The impact of the truckers’ strike on exports and imports was completely reversed, said today (3) the Secretary of Foreign Trade of the Ministry of Industry, Foreign Trade and Services (MDIC), Abrão Neto. According to him, exports returned to the average observed before the shutdown in the third week of June. Imports recovered earlier in the second week of the month.
According to the secretary, before the strike, exports were in the house of $ 1 billion per week. They fell to $ 699 million in the third week of May and to $ 642 million in the last week of May. In June, they totaled $ 738 million in the first week of the month and $ 812 million in the next seven days. In the third week of June alone, foreign sales reached US $ 1.115 billion, again surpassing the US $ 1 billion barrier.
For imports, whose weekly average was $ 700 million before the shutdown, foreign purchases fell to $ 550 million in the third week of May, $ 459 million in the last week of the month and $ 404 million in the first week of June. In the second week of the month, however, foreign sales reacted to US $ 709 million.
In June, exports totaled US $ 20.202 billion, up 2.1% from the daily average compared to the same month in 2017. According to Minister Marcos Jorge de Lima, head of the MDIC, growth could have been higher were it not for the stoppage of truckers, but the effects of the strike are outdated.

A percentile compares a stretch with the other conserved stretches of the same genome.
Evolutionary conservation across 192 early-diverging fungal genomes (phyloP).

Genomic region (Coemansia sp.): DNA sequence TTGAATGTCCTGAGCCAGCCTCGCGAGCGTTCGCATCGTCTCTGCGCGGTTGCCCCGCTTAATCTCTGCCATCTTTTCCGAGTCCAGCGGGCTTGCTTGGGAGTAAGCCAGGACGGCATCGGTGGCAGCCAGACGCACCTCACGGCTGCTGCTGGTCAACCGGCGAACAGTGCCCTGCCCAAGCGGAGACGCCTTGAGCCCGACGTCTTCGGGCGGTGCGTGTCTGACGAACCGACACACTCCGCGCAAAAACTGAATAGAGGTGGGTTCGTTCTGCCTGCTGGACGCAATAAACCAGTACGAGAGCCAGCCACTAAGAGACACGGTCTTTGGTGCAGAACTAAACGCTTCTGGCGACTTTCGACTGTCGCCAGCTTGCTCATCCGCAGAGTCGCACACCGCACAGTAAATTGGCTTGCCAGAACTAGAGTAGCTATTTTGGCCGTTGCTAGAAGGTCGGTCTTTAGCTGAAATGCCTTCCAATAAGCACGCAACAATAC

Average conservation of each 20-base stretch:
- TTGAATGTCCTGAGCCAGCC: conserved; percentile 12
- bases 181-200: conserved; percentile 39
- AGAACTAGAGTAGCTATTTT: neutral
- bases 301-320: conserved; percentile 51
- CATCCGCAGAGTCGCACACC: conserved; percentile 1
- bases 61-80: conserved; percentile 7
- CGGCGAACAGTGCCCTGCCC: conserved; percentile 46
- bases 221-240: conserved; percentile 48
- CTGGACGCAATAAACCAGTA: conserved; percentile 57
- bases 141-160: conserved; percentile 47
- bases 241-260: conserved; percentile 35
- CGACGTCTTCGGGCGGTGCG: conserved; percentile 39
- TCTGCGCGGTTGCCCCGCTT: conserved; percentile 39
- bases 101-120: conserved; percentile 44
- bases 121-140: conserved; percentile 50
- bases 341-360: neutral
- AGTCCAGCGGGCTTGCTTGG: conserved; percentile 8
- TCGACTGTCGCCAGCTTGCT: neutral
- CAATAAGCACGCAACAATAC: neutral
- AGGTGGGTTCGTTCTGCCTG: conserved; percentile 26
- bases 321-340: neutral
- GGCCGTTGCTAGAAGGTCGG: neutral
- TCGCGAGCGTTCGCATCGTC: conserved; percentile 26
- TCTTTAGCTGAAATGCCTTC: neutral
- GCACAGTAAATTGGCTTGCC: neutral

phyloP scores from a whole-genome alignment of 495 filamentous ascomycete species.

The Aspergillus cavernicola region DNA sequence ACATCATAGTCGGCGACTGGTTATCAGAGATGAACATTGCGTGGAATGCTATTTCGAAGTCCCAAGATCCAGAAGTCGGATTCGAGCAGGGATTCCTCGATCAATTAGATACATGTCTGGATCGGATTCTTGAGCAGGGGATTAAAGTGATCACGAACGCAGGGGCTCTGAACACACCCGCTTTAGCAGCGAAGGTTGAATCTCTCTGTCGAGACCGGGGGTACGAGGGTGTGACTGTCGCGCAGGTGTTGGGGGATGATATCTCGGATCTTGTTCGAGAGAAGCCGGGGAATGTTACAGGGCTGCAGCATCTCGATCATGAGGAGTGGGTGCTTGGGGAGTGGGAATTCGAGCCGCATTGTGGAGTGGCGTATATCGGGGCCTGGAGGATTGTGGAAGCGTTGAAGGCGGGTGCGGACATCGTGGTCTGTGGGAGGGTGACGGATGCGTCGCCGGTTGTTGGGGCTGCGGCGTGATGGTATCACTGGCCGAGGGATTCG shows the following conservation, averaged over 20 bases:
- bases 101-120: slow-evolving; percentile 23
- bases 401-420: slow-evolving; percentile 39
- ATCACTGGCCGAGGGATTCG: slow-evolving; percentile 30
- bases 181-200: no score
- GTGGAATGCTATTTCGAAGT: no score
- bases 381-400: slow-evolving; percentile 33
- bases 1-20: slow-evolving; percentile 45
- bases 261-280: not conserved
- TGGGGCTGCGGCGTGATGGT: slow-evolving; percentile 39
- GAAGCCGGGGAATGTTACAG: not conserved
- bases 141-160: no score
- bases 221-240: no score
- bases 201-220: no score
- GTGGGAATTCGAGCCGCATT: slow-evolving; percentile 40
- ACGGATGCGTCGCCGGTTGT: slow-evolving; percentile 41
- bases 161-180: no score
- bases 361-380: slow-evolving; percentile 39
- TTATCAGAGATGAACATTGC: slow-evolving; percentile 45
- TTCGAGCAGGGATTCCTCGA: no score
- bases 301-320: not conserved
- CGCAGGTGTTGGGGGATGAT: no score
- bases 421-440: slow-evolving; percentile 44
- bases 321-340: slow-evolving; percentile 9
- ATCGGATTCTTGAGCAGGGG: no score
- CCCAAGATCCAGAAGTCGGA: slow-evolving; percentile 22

“We were expecting more growth this month. I believe that the truckers’ strike was one of the factors that impacted the lower growth of exports. But foreign trade has already recovered, “the minister said. He maintained the forecast that the country will end the year with exports outpacing imports around $ 50 billion.
MDIC’s Secretary of Foreign Trade stressed that the new Repetro, a special customs regime that exempts goods destined for oil exploration, will cause oil companies to bring oil platforms and other equipment registered abroad. This measure, the secretary admitted, should impact the trade balance, but gradually because companies in the industry have up to two years to adapt to the new rules.
“At the moment, it is not possible to estimate how much the new regime will increase imports and reduce the balance of the trade balance, because other products besides oil platforms are registered in subsidiaries outside the country. However, the internalization of these equipment will depend on the schedule of each company, which has up to two years to fit the new Repetro, “said Abbra Neto.
Source: Agencia Brasil